The proceeds of a burial insurance policy are a fixed and guaranteed amount. Since these monies remain constant throughout the life of the policy, you always know exactly how much is going to be there in your loved ones time of need. So once you pay your premium, there’s no need to worry from then on, because both the premium price and the payoff amount are fixed for the life of the policy.

The cost of funerals and burials

The National Funeral Directors Association indicates the average cost of a funeral exceeds $6,700 not including medical and legal expenses. However, depending on the type of casket, headstone, and cemetery plot purchased, these expenses can be considerably higher.

According to the American Association of Retired Persons (AARP), funerals and burials are among the most expensive purchases that older Americans make. AARP estimates that the average cost for an adult funeral ranges from $5,000 to $10,000. About one-third of that goes to the cost of the casket, alone.

In addition, an in-ground burial can add another $2,400 to the total cost of final expenses.

Professional services that need to be paid for include:

  • Cemetery plot
  • Casket
  • Headstone
  • Funeral service
  • Visitation/Viewing
  • Minister
  • Hearse

Additional costs are often associated with the death of an individual:

  • Legal fees
  • Doctor bills
  • Pay off debts like mortgage, car, credit cards
  • Legal costs at death (probate, taxes, etc.)

Sources used:

http://www.nj.gov/oag/ca/brief/preneed.pdf

http://insurance.oregon.gov/publications/consumer/3932.pdf

http://pccfa.com/commonquestionsFH.php

 

 

The Process I Used To Find My Pennsylvania Medicare Supplement Insurance

Monday, August 29th, 2011

When I became eligible for Medicare, I realized that I wanted more coverage so I started looking for Pennsylvania Medicare supplement insurance. In order to find the right coverage for me, I followed several steps. My journey to find good Pennsylvania Medigap insurance coverage was very successful. Thus, I have decided to discuss the steps that I took to find this coverage. In this blog, I will explain the steps that I took and why I took them. Hopefully, other people can use the steps in my process to help them find their own supplemental coverage.

 First, I made of list of all of the things that I wanted coverage for. I included big ticket items like long term private nursing home care. I also included small items like help paying for my prescription drugs and help paying the co-pays and other out of pocket costs that Medicare did not cover. Then, I made a chart. I listed all of the things that I wanted along one side of the page. Along the top of the page, I listed all of the Pennsylvania Medigap plans. There was a series of plans labeled with the letters A through N. However, I did not include all of these plans, as some of them were no longer available for new patients. Then, I made X’s to indicate which plan covered which items. Using this chart, I was able to match which of the Pennsylvania Medicare supplement insurance plans would cover the most of what I wanted.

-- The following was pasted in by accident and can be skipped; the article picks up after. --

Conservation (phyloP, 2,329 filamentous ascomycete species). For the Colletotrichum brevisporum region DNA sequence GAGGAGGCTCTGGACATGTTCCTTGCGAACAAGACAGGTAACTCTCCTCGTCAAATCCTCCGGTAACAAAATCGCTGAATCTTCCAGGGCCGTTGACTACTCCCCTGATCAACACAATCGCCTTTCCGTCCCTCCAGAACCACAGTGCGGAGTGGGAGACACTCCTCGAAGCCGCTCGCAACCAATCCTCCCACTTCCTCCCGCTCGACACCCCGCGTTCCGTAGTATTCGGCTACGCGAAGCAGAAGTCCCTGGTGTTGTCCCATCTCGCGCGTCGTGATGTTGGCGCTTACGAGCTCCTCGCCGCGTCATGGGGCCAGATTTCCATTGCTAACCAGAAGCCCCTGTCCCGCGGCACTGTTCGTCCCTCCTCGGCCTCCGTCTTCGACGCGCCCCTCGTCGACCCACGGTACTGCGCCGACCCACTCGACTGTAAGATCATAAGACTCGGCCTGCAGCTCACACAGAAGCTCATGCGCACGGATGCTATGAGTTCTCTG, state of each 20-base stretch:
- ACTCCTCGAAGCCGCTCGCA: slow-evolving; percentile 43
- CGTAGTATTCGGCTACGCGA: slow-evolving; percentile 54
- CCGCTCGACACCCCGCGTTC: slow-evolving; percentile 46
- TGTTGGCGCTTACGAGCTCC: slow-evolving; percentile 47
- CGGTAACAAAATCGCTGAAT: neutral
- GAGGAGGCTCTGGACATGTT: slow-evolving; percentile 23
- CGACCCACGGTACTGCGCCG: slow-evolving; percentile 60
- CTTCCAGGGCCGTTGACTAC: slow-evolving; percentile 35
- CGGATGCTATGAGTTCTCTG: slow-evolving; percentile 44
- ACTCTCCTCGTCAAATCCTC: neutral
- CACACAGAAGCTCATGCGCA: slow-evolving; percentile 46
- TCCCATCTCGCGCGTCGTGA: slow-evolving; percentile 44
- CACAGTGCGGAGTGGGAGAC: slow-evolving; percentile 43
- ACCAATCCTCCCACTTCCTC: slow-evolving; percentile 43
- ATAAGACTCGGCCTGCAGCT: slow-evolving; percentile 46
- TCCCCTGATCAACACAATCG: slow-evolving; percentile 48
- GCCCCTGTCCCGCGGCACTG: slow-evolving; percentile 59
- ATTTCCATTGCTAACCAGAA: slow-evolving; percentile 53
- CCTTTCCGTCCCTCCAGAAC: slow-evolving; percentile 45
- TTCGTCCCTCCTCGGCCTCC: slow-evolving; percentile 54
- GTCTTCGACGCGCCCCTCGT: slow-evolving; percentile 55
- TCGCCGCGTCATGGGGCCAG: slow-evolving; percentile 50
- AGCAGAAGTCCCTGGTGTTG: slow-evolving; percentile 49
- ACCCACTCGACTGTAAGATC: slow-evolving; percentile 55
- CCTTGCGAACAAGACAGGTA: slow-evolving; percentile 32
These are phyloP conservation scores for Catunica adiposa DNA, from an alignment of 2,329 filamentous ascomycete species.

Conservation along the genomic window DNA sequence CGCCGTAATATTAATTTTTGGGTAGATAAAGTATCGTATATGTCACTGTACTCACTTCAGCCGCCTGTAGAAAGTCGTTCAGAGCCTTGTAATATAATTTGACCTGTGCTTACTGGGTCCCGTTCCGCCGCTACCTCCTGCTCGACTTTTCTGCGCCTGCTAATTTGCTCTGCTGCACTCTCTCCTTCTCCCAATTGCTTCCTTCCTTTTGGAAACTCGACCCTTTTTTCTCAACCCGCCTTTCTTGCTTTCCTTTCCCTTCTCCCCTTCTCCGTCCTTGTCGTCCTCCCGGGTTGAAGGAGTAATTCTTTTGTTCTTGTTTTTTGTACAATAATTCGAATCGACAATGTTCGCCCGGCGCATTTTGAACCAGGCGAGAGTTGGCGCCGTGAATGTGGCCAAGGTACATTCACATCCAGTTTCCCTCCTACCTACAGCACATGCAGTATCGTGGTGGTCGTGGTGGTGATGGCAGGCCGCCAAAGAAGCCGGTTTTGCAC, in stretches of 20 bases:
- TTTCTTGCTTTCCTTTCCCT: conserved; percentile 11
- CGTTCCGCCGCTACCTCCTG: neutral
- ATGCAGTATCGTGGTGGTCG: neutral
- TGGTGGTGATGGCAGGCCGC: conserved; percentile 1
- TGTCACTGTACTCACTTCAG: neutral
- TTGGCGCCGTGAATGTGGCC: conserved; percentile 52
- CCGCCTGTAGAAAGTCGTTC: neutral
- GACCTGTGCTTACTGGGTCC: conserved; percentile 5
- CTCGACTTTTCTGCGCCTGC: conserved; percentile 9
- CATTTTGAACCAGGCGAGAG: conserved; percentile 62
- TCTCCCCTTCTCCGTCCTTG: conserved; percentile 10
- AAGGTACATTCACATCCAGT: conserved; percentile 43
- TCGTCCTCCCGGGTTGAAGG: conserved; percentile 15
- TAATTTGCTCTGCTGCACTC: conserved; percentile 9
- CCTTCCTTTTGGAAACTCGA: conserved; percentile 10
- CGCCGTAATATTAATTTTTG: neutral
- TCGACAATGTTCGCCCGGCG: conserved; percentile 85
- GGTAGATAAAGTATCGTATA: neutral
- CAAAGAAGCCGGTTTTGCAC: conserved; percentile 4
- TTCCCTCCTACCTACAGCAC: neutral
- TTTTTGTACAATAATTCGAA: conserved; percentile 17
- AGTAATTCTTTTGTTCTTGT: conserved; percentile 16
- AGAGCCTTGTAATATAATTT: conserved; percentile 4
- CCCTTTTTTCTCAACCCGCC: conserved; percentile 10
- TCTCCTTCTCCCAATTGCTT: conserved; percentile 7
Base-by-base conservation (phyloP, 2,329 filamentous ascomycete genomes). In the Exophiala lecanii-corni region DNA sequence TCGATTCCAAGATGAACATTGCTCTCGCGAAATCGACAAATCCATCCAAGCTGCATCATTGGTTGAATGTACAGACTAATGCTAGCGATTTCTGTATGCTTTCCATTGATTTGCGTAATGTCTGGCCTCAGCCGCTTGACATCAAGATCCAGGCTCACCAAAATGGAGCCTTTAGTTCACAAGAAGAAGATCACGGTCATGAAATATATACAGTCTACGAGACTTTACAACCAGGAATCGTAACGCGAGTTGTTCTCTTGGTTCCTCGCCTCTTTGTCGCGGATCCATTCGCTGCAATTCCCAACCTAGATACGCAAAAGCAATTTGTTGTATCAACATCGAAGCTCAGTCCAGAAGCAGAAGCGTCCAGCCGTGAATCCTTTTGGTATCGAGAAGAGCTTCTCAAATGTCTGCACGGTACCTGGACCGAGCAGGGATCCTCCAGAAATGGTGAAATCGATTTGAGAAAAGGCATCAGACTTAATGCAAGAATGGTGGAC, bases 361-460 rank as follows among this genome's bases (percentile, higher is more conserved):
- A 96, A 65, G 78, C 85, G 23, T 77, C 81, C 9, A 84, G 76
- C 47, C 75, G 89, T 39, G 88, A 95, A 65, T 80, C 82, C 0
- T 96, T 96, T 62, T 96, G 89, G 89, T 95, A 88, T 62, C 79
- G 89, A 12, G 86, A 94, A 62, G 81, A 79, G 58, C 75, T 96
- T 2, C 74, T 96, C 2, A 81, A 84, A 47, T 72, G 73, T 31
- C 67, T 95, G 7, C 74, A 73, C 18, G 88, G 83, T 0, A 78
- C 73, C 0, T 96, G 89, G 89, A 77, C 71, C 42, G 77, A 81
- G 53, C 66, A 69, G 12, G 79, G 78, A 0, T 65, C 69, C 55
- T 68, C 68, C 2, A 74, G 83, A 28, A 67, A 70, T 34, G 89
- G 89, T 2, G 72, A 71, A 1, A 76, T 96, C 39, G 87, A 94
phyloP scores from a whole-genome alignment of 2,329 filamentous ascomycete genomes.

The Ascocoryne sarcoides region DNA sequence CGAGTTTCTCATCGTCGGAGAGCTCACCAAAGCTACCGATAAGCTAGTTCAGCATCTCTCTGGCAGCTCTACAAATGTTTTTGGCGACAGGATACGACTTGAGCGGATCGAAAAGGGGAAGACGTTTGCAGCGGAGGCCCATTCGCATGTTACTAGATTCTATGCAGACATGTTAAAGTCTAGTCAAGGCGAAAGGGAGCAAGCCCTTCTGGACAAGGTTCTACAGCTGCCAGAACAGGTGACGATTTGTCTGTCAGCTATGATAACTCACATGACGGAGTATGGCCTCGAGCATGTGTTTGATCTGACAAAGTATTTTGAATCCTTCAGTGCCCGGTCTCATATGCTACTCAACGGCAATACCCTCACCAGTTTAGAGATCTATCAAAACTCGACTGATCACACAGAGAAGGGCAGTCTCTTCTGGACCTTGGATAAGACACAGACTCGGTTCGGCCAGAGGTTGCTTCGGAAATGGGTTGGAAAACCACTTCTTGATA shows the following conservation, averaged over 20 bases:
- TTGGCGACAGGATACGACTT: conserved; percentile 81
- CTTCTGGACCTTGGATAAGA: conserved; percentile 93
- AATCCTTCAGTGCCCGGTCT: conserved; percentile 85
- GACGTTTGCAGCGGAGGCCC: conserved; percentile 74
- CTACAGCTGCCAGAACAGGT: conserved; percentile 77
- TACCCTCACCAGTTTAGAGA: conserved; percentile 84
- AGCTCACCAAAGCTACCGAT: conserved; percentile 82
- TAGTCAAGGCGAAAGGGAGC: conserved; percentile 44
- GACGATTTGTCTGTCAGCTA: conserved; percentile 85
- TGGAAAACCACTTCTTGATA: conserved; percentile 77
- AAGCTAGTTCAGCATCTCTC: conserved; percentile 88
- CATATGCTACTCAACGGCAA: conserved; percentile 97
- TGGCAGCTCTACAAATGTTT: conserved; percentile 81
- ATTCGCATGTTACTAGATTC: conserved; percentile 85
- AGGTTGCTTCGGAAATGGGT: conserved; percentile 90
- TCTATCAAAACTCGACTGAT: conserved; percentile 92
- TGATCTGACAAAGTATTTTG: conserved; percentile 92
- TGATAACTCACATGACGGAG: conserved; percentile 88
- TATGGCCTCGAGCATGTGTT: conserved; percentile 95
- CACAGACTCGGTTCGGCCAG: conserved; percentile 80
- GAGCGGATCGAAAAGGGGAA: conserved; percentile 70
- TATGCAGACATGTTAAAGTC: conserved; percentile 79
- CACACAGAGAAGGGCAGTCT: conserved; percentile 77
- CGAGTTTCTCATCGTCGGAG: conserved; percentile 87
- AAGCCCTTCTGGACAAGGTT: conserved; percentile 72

Then, using the internet, I found the websites of several companies that sold Pennsylvania insurance for supplements. Some of the companies that sold these plans were famous companies whose names I recognized and trusted. For instance, the AARP offered Pennsylvania Medicare supplement insurance plans. There were other companies that I had never heard of who also sold these plans. I looked through all of their websites and made a few phone calls. Then, I decided which company I wanted to work with by comparing their costs. I did not want to take the cheapest offer. I wanted to take a low price offer but only from a company whose name I trusted.

If you are not internet savvy, you can skip the above step by contacting your state’s Health Insurance Assistance Program. Ask them if they have a guide with a cost analysis of different insurance companies. They may be able to mail you a chart that gives you a look at which companies offer which coverage at which prices. This can help you make your final decision.

While going through this process, you should keep in mind that you may not be able to find a plan that covers everything that you want. For instance, I could not find a plan that would cover a long term private nursing home stay. However, the plan that I opted to buy had many benefits that would help me to save money for a nursing home later. I also got Pennsylvania Medicare part d coverage to help me pay for my prescriptions. All of these Pennsylvania Medicare supplement insurance plans had one thing in common, and that is that they would help lower my bills and make my financial and health life better.

Archives
Get a Quote: 1-800-392-5621
Site by: OpenArms.tv/soluions | Template by: WP-Spider